Entomology alumni John Wallace on making a difference

Wallace leveraged his MSU Entomology studies and network to help exonerate innocent men and pursue solutions to the mystery disease, Buruli ulcer.

John Wallace

John Wallace is the 2021 recipient of our Department of Entomology’s Distinguished Alumnus Award. A professor at Millersville University, he is an expert in medical entomology and stream ecology. In talking with Wallace, he noted “a river has always run through my work.” Working in streams, networking with others, he feels a deep flow of connection to MSU and a desire to pass opportunities on to others.

His interest in entomology started early. Like many entomologists, he remembers being a child running through fields and capturing insects to rear into adult stages. He graduated from Penn State University with a bachelor’s degree in environmental education and then joined the United States Peace Corps serving in Guatemala for nearly four years with the beekeeping and wildlife management programs and later training Peace Corps volunteers in the beekeeping program.

“Peace Corps gave me the opportunity to learn about other cultures and apply my knowledge of biological science in several countries,” Wallace said.” I knew I wanted to go to graduate school and for international work to be a part of my research program.” Either through his own research crossing international borders or through encouraging his students to do the same, he has maintained an international thread trickling through it all.

Wallace earned his master’s degree in biology at Shippensburg University with Fred Howard, an MSU Entomology alumni who was a student of well-known MSU aquatic entomologist Ken Cummins. This is when Wallace’s “river” of connection began to flow. Cummins served on Wallace’s advisory committee and recommended him when MSU’s Rich Merritt was looking for a doctoral student to work on larval mosquito feeding ecology. Through doctoral studies with Merritt, Wallace gained the skills and knowledge to continue his mosquito work during a post-doc at the University of Notre Dame and now at Millersville University in Pennsylvania.

Wallace has a significant teaching appointment at Millersville University but has maintained a strong externally funded research program addressing medically important issues surrounding surveillance and control of mosquitoes and blackflies as well as stream studies focused on stream restoration, and freshwater and estuarine forensic botany and necrobiomes. The key to his success has been collaborations with colleagues at other universities, some of them his former students as well as MSU entomologists. Most of his international work has centered around Buruli ulcer, a skin disease caused by a bacterium that creates severe disfiguring ulcers if not diagnosed and treated early. Wallace has continued studying aspects related to the transmission of Buruli ulcer through collaborations first with Merritt and now with MSU’s Eric Benbow and University of Melbourne’s Tim Stinear that have taken him to West Africa and Australia.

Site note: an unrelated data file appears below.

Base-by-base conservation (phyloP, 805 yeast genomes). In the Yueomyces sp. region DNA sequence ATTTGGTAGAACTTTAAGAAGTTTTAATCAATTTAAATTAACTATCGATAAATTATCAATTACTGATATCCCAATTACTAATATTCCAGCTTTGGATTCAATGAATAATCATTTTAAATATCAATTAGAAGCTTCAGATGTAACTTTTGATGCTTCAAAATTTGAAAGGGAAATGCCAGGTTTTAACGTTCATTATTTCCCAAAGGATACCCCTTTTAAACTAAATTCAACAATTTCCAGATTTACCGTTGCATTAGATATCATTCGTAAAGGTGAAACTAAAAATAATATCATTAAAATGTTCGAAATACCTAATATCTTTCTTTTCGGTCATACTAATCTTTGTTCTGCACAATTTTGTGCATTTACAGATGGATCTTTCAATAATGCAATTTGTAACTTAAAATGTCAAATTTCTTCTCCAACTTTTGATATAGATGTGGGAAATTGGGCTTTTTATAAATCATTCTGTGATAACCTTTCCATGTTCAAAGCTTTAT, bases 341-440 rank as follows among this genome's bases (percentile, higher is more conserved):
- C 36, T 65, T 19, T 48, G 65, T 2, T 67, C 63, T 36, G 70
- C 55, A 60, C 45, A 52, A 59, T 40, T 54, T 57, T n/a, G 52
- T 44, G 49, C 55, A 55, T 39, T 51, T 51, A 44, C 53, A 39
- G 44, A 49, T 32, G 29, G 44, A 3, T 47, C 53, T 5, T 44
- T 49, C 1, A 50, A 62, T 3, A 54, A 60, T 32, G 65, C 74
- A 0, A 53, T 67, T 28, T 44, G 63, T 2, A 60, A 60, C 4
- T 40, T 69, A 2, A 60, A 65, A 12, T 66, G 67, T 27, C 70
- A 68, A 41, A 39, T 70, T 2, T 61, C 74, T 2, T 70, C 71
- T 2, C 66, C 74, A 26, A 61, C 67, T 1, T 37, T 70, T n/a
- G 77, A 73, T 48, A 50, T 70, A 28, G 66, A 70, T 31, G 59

"Buruli ulcer and the bacterium that causes it have been known for approximately 80 years and the disease has earned the nickname of 'the mystery disease' because it is still unclear how the bacterium is transmitted to people," he said. "Treatments have improved but this disease can be very devastating and if we can understand how it is transmitted, then we can work to eliminate it."

Like Merritt, Wallace is applying his aquatic ecology skills to review forensic evidence in criminal cases, including a case made famous by the Netflix series, the Innocence Files (S1, Ep1, 2). In two separate incidents in the same small town, innocent men were convicted of raping and murdering a child, one man sentenced to death and the other life imprisonment. The Innocence Project asked Wallace to review expert evidence tying bite marks to the suspects. Adapting techniques from his entomological forensic training, Wallace determined the bite marks were consistent with those caused by crayfish and this contribution was part of the final evidence needed to exonerate both men.

Like most professors, the river continues to flow for Wallace as he teaches and trains students. He has recommended several students to MSU Entomology, including Joe Receveur who is now a doctoral student with Eric Benbow and Laura Lazarus who worked with Deb McCullough. His advice to graduate students is to step outside of their comfort zones. “Explore different opportunities such as assisting with hosting conferences, networking at meetings and maintain those connections after completing your studies. One never knows from where the next collaboration may come.”

As for his undergraduates, he advises them to do internships, get involved with research, write grant proposals and present at meetings. This advice has helped them whether they go into the job market or pursue graduate studies. He said, “Employers want to see some sort of science passion in an applicant. Students who show a diversity in experiences but more importantly, passion in what they did, are far more successful in job interviews.”

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